Unfortunately, the Vietnamese coffee was also a slight disappointment, tasting a little like a Westernised version of the usual coffee poured over ice with condensed milk. It was still sweet andchocolatey, which is what I so love about Vietnamese coffee, but for some reason the Viet Grill version made us think of Starbucks frappuccino, so next time we’ll probably end with the Iced Jasmine Tea, just for a change. Besides, I adore the subtlety of jasmine tea but have never tried it iced before. It sounds like a glassful of eastern exoticism. Alas, there’s only so much one stomach will take in a sitting.
On our way out we waited to thank Nam, who’d disappeared into his back-of-house domain. As a waiter helped me to track him down, he allowed me to poke my head into the kitchen. This was where our fine meal had been prepared and was a revelation. Brightly lit with work surfaces that could well be used to advertise kitchen cleaning products, the chef’s team was busy at work – chopping, steaming, plating, stirring and more. In spite of it being 10.30pm, they didn’t look anywhere close to slowing down. Back in the dining room, a few tables were now free but the space remained close to full.
Then, there was Nam, asking how we’d found our Viet Grill experience. We thanked him for a thoroughly enjoyable evening and asked him to pass on our thanks to the other staff who’d cared for us so efficiently throughout the evening. Then we sent our compliments to the chef/s, commending in particular the mackerel, which Monsieur and I then talked about all the way home.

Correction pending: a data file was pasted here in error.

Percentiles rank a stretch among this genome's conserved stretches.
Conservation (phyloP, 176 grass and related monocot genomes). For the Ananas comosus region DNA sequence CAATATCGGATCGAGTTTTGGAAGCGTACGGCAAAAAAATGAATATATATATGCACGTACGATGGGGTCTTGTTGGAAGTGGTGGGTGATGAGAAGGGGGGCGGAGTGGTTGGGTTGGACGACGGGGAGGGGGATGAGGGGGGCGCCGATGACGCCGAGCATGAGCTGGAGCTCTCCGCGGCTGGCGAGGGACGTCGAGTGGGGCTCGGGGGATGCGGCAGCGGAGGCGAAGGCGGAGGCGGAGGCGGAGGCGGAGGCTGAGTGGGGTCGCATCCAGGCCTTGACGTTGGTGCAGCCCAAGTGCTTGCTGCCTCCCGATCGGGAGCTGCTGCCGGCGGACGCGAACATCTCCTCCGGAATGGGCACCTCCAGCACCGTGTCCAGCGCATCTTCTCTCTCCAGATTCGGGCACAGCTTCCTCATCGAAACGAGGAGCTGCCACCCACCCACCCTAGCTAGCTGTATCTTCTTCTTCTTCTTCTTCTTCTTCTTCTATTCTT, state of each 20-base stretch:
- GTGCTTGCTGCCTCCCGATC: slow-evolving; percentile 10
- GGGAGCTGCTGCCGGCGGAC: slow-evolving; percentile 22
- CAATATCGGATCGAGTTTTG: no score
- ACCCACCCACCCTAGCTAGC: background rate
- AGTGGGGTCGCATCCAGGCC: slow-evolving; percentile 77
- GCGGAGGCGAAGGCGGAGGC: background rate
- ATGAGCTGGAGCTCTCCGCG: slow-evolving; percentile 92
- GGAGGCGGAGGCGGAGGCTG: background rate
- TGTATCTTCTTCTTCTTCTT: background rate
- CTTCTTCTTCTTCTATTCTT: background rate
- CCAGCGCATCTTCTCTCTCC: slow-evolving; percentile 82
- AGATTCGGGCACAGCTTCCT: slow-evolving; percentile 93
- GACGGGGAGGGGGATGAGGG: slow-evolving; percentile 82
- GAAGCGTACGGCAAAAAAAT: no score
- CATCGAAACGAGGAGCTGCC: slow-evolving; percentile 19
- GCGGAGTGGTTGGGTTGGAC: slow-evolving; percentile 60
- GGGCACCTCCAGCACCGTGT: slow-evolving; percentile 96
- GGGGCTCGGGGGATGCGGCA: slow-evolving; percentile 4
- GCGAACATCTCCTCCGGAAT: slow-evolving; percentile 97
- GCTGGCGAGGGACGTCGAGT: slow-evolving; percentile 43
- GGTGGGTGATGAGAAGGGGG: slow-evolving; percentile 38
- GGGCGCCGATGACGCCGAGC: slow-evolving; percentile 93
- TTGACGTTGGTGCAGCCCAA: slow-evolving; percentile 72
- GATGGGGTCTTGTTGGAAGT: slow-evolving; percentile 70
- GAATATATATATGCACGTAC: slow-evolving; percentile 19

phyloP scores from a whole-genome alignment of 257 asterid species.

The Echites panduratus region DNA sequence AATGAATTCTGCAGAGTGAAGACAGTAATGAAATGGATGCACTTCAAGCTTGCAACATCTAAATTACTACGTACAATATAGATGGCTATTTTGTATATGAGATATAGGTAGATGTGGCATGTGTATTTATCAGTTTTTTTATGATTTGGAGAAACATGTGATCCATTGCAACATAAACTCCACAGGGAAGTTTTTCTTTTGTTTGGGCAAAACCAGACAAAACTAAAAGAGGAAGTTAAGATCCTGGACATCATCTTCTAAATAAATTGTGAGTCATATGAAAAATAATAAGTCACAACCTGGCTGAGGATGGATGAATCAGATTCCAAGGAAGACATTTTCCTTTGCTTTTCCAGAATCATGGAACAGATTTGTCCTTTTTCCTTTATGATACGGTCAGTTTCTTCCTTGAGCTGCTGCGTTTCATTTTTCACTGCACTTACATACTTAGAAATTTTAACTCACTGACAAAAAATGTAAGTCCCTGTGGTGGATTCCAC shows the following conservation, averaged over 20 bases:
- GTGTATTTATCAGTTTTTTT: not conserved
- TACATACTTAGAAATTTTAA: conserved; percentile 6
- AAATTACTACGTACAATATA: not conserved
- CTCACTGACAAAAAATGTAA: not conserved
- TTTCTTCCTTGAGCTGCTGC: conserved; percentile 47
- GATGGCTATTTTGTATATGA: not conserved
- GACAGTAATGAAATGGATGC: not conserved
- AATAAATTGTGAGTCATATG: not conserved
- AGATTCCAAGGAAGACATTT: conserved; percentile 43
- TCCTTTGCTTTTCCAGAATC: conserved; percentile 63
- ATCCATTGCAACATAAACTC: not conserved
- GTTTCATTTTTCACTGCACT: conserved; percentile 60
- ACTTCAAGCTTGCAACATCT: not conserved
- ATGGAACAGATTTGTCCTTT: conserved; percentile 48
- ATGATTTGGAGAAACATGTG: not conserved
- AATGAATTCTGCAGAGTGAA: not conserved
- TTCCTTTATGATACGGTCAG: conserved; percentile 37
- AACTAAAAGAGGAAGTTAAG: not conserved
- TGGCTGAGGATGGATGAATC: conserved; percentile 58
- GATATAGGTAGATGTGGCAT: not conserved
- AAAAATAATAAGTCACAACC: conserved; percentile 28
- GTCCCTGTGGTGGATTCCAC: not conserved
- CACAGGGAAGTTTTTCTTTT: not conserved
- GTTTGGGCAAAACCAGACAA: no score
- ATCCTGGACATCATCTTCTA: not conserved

Yes, Monsieur and I will gladly return to Viet Grill. We highly recommend the Lotus Salad, Chicken Royale, Vinh Beef and Oven-baked Mackerel. If you follow in our footsteps, just make sure you order those dishes and you’ll leave happy. As for me, next time I’d be tempted to try that Wicked Crispy Frog, mostly because the name alone makes me smile, but partly because I’ve never before eaten frog and would like to try it, just the once.
Even though I didn’t meet him, I must now extend my thanks to the owner of Viet Grill, Hieu Trung Bui, who offered me the chance to review his establishment. Thank you, Hieu. I have a feeling we’ll be back for more mackerel, soon, because just thinking about it makes me dribble onto my keyboard. With food of such quality, at such reasonable prices, you can Viet Grill me, any day.
Follow VietGrill on Twitter: @caytrevietgrill
Or visit their website for more information: http://www.vietnamesekitchen.co.uk/
When Monsieur and I travelled through Vietnam some time back, this fascinating country and its people had such a profound effect on me that I haven’t yet blogged about it. Every time I think of our journey, my mind fills with such a kaleidoscope of vistas and tastes and people and experiences that it overwhelms. But now, sixteen months later, I’m going to try to share our experiences.